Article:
Paul Williams (Ebbw Vale Programme Notes)

The Business End

So, we enter the final month, as things stand, of the 2021-22 season. I say ‘as things stand’, because things can still change – our visit to Merthyr, scheduled for April 23rd, will need to be rearranged (at least, we hope so, as the Wizards now have a rather important date on April 24th which must surely take precedence). April is traditionally the month when success or failure over an eight-month season is evaluated, although during the years preceding the pandemic-induced disruption to sport generally, the club game in Wales went through a period of considerable flux, featuring fixtures running into May and involving additional play-offs for those at either end of the table.

This being something of a ‘transitional’ season, following the forced abandonment of 2019-20 and complete cancellation of 2020-21, has at last seen the wheels our beloved sport at club level begin to turn again, for which we must all be thankful. The Wizards have enjoyed success in the unusual format of the Premiership Cup, hence the important date in just over three weeks’ time, but at the same time face something of a league fixture backlog thanks to a Winter riddled with postponements, with four matches still to be played after today, making for a busy few weeks before we even consider preparation for a Cup Final.

Of course, we aren’t the only club playing ‘fixture catch-up’. Our visitors today have their own busy schedule with which to deal. Looking at the table, it’s rather surprising to see them positioned just above the three clubs battling it out to avoid the wooden spoon, albeit with a decent cushion in terms of points. When they last visited here for a pre-season ‘friendly’ in August last year, they left with a well-deserved victory built around an impressive forward pack that controlled much of the second half and looked well equipped to take on the Premiership’s best. It has, however, been a strange, stop-start season, and with no threat of relegation (which would have created a grossly unfair situation given the ‘home or away’ nature of the league competition, with half the clubs having one fewer home match than the other half) it has provided the option for clubs to evaluate their strengths and weaknesses rather than chase success in something of a half-hearted league. I share the views of many of my fellow Premiership supporters in hoping we can return to a proper play-one-another-twice league format, and also a more traditional knock-out tournament, as the hopeful quest back to normality in all walks of life continues. Club rugby needs consistency in order to thrive, and while the surreal landscape of the past couple of years was always going to wreak havoc with the game’s traditions, we need to see things settle back into a regular and equable structure for all our sakes.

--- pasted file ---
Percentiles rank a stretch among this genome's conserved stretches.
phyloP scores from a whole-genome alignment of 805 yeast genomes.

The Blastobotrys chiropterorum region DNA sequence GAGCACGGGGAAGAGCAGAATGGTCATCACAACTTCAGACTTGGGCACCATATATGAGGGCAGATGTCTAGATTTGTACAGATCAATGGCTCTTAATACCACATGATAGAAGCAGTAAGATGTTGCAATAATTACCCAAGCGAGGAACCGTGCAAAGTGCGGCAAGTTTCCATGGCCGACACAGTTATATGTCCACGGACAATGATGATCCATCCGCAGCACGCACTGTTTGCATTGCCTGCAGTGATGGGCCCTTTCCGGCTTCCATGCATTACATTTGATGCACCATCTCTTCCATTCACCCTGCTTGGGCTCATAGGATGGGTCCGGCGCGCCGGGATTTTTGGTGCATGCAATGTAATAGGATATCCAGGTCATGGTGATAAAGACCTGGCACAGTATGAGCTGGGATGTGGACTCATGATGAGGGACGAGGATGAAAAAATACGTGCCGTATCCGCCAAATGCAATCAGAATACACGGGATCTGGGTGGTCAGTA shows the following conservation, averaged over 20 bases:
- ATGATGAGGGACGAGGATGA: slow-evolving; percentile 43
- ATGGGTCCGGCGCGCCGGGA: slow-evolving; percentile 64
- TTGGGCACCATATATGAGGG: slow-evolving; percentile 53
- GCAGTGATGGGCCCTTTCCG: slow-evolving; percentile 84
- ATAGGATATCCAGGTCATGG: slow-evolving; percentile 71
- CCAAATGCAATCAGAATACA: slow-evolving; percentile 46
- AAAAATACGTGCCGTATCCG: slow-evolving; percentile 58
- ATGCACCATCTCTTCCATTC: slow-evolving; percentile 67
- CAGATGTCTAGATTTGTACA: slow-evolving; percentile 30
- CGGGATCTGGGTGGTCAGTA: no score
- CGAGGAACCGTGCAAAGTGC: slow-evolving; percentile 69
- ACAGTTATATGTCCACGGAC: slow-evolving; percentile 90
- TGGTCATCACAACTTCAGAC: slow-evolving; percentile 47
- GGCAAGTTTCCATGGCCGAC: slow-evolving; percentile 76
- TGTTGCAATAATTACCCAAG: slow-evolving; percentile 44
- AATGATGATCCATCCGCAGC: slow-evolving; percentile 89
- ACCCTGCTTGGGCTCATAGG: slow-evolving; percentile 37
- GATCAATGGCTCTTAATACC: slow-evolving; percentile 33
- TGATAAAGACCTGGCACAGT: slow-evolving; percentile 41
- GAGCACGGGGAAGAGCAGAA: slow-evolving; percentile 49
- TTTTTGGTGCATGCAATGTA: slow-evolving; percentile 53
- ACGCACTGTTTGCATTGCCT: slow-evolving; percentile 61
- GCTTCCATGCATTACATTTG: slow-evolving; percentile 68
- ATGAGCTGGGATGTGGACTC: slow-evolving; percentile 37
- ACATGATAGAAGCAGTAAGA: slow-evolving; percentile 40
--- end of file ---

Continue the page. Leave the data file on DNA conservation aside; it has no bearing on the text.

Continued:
It would be remiss of me not to mention here the recent loss of a true Aberavon RFC stalwart before signing off. While I know that this is referred to by others elsewhere in these pages, Cliff David, former player, lifelong supporter, former Club Treasurer, Life Vice-President and Trustee was also a man I could rightly call ‘cousin’, but more than all of this he was a kind, gentle, humorous and generous soul who was never, ever anything other than cheerful, even during spells of ill-health during his latter years. His presence in his customary seat behind me in the stand at home matches will always be missed.

Enjoy the game, but please spare a thought for Cliff, who will without doubt be smiling down on us all.